Professional Teeth Cleaning Could Lower the Risk of Suffering from a Heart Attack or Stroke

Published:December 22nd, 2011

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It’s often tempting to ignore the reminder from the dentists to schedule an appointment for professional teeth cleaning, but read on to find out why you shouldn’t. Two new studies were recently presented at the American Hard Associations Scientific Sessions in Florida showing the link between gum disease and cardiovascular disease.

The first study took place in Taiwan over a period of seven years. Dr Emily (Zu-Yin) Chen and Dr Hsin-Bang Leu, from the cardiology department at Taipei Veterans General Hospital analysed data on more than 100,000 adults, half of whom had their teeth professionally cleaned by either their dentist or hygienist at least once compared to the other half who hadn’t ever attended their dentist for a professional cleaning. None of the participants had any history of strokes or heart attacks.

The data showed those people whose teeth were professionally cleaned regularly had a 24% lower risk on average of suffering from a heart attack, and a 13% lower risk on average of suffering from a stroke, compared to those people who didn’t have their teeth professionally cleaned. When analysing the data, professional cleaning was considered to be fairly regular provided it occurred at least twice within two years, but was considered to be occasional if it occurred once or less during this period. While these results can be considered significant, they didn’t take into account various information such as other risk factors for cardiovascular disease, including whether or not the participant smoked. This was because the data wasn’t available in the health records, but the sheer size and length of the study sample makes the results difficult to ignore.

The second study was conducted in Sweden and concentrated on whether or not the type of periodontal disease could predict the degree of risk for suffering from strokes and cardiovascular disease. During this study, Dr Lars from the Department of Acute Medicine at Uppsala Academic Hospital and Dr Anders Holmlund from the Centre for Research and Development of the County Council of Gsvleborg, and senior consultant, Specialized Dentistry, looked at the data of nearly 8,000 people who were classified as having some degree of periodontal disease.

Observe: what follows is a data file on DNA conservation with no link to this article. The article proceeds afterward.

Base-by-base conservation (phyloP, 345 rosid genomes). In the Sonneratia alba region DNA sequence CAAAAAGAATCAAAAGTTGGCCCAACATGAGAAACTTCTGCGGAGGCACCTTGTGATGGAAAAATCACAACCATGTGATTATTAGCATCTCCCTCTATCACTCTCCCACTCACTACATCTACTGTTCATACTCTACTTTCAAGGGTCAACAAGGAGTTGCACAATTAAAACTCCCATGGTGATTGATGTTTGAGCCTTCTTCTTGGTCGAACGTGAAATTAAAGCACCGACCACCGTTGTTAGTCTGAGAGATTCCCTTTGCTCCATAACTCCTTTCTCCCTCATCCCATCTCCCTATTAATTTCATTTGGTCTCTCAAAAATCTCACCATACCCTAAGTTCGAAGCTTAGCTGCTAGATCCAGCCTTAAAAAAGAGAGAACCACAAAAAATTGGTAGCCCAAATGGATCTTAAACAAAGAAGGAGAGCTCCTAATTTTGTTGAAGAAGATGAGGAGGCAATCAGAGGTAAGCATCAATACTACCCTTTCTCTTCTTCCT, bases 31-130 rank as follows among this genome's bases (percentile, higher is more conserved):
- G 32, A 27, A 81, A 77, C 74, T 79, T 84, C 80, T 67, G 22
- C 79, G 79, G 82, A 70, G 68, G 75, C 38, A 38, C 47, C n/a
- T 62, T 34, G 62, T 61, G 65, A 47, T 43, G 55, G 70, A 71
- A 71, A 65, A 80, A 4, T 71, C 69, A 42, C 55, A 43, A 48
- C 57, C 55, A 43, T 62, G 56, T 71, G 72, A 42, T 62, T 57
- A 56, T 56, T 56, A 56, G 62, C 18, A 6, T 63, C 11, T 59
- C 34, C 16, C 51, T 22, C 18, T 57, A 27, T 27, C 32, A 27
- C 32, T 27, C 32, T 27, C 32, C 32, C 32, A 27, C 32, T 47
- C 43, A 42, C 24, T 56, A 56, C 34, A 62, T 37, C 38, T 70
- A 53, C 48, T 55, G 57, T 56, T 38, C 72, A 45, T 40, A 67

The results seem to show that type of gum disease can help predict the risk for strokes, heart attacks and congestive heart failure. They found participants who had fewer than 21 teeth still remaining had a 69% higher risk of suffering a heart attack compared to participants who still had the majority of their teeth. Patients with only a few remaining teeth were found to be 2.5 times more likely to suffer from congestive heart failure compared to the group with the most teeth. People suffering from the highest incidence of bleeding gums were found to be 2.1 times more likely to suffer from a stroke than those whose gums were bleeding very little.

The researchers also took into account the depth of the periodontal pockets and found those patients whose pockets were deepest had a 53% higher risk of suffering from a heart attack compared to patients with less pronounced pockets. Periodontal pockets are created as periodontal disease or gum disease is relatively well advanced, as the condition causes the gums to pull away from the teeth, creating the pockets which fill up with infection. Dental hygienists measure these pockets as one way of estimating how far the disease has progressed.

The evidence is mounting up, and if you want a healthy heart it’s best to look after your teeth and gums.

About the author

Alison, is a UK born and educated dental professional with over 25 years experience.

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